A toxic environment for green workers
A member of the Advanced Home Energy team blows loose-fill cellulose insulation into an attic.
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Kai Ryssdal: President Obama will have much to say in his State of the Union address tomorrow night on the topic of jobs. He will say we need more of them. And he's probably going to say that he's going to spend a lot of money to try to make that happen. The White House is already on the record with some of its jobs promises. The president is spending millions of dollars to create green jobs, making homes more energy-efficient. And not too long ago he announced more than $2 billion in grants for clean-tech manufacturing.
But Sarah Varney from KQED reports that green jobs are not necessarily clean ones.
SARAH VARNEY: The pricey enclave of Piedmont, Calif., is an island of green in the Oakland hills. Driveways are filled with Priuses; roofs topped with sparkling solar panels, and everyone, it seems, is cleaning out their attic.
Dvri BRAKHA: As you can see the insulation is moving up to the six-inch hose and going to a bag, a special bag designed for removing insulation.
Dvri Brakha, co-owner of Advanced Home Energy, stands next to a house that's in the midst of a green cleanse. Two of his workers -- wearing white plastic suits, booties, goggles and respirators -- are vacuuming out decades worth of dust, insulation, even mice droppings. After they're done, the workers here will pump in new insulation made from recycled blue jeans.
Mike Wilson directs U.C. Berkeley's Center for Green Chemistry.
MIKE Wilson: These are dirty jobs. They are often conducted in confined spaces with high levels of dust and in many cases, using adhesive materials that are volatile. That contain toxic substances.
This niche industry will likely grow, exposing more workers to hazards. Most states do mandate special procedures for removing asbestos and lead. But of the 80,000 chemicals used in commercial products, just a few hundred have been tested for their effects on human health. And the state and federal worker protection agencies don't have the staff to enforce even existing regulations.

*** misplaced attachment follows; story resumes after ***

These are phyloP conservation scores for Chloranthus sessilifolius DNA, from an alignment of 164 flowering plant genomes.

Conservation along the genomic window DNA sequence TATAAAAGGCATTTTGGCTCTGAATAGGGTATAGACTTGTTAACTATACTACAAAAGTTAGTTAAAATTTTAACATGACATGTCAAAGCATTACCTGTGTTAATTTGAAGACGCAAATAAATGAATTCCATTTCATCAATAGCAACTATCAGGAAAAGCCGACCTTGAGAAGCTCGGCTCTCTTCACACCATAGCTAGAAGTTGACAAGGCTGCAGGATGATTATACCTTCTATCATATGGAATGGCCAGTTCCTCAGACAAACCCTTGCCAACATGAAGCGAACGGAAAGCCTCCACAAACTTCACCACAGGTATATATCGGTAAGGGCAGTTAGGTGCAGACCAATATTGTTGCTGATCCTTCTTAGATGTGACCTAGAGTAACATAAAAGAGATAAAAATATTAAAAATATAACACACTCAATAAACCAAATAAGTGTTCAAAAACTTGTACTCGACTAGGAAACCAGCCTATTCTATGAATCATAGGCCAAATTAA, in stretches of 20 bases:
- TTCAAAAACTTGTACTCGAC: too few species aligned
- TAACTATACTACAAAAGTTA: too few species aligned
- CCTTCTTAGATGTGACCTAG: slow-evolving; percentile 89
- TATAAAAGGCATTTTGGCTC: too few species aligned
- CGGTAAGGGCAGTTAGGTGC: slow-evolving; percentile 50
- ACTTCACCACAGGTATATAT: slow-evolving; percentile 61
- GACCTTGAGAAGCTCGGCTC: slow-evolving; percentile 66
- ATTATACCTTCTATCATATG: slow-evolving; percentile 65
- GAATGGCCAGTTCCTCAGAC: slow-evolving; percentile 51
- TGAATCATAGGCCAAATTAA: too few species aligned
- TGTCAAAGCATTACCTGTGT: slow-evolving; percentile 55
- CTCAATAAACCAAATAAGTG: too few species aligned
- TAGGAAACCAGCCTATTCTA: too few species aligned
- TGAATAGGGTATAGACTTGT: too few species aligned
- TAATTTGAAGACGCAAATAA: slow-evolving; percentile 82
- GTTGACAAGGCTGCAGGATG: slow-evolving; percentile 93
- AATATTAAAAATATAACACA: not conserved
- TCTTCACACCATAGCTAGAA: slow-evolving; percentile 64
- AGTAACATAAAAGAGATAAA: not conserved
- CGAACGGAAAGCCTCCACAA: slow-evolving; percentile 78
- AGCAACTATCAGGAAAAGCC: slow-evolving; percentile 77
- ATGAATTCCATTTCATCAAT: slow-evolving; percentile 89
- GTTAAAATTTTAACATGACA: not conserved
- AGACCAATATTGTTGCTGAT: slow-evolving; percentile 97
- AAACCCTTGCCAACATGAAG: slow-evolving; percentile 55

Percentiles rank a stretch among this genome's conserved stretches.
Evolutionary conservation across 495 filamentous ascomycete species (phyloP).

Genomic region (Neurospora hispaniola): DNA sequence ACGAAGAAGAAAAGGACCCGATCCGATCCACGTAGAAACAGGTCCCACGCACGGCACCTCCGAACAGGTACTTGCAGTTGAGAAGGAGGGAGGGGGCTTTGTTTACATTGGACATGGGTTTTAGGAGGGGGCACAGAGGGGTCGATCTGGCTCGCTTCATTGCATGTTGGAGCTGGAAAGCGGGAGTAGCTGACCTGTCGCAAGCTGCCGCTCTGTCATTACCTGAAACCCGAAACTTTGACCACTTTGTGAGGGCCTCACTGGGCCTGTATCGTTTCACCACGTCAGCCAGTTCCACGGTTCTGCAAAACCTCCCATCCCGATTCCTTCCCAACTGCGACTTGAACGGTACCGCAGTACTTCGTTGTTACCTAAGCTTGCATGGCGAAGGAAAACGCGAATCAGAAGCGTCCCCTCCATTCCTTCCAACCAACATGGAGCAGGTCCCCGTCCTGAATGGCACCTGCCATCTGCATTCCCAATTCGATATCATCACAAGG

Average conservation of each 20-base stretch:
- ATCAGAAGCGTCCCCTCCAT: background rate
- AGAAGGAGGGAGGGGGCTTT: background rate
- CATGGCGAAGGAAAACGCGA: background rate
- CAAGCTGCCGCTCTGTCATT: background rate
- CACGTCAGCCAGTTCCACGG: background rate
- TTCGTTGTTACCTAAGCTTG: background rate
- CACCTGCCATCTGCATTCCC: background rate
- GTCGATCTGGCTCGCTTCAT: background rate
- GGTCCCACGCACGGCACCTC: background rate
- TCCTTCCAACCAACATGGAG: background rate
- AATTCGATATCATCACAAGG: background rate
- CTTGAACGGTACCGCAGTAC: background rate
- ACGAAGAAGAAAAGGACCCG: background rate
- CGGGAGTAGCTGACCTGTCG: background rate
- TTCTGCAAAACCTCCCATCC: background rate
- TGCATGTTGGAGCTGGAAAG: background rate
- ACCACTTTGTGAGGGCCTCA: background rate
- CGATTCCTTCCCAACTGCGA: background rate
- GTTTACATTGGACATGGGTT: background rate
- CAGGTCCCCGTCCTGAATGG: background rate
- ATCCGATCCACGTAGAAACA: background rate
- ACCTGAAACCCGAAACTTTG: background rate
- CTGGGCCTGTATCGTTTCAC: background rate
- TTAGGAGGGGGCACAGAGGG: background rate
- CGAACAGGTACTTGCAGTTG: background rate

Wilson: Jobs in the green economy are embedded in that system. And there's no doubt in my mind that we are going to see worker exposures and lack of compliance by employers simply because the enforcement mechanisms are so weak.
Green industry trade groups are keenly aware of worker safety. The number one cause of work-related deaths for construction workers is falls. And workers carrying heavy roof-top solar panels on pitched, slippery roofs have died falling off buildings and through skylights.
Workers are supposed to wear harnesses and other protective gear, says Sue Kateley, executive director of CALSEIA, a solar company trade association.
Sue KATELEY: I've had constant problems with people telling me that construction workers don't like wearing harnesses on the roof because it's not manly, and I'm saying, wear them anyway. It's almost you feel like it's working with people when they first had to learn how to put their kids in child seats.
SYLVESTER Hodges: We're trying to get rid of that attitude. The macho, "I don't have to put gloves on to do this, I'll just do it like this," or "I don't need to put my respirator on..."
Sylvester Hodges runs a green training program in a poor Oakland neighborhood where his students learn carpentry skills, and the values that started the green revolution in the first place. Still, there's a long way to go. Even greener materials, like the recycled blue jeans used to insulate attics, are routinely sprayed with flame retardants. There are some less toxic flame retardants, but the most commonly used accumulate in everything from human breast milk to shellfish.
In San Francisco, I'm Sarah Varney for Marketplace.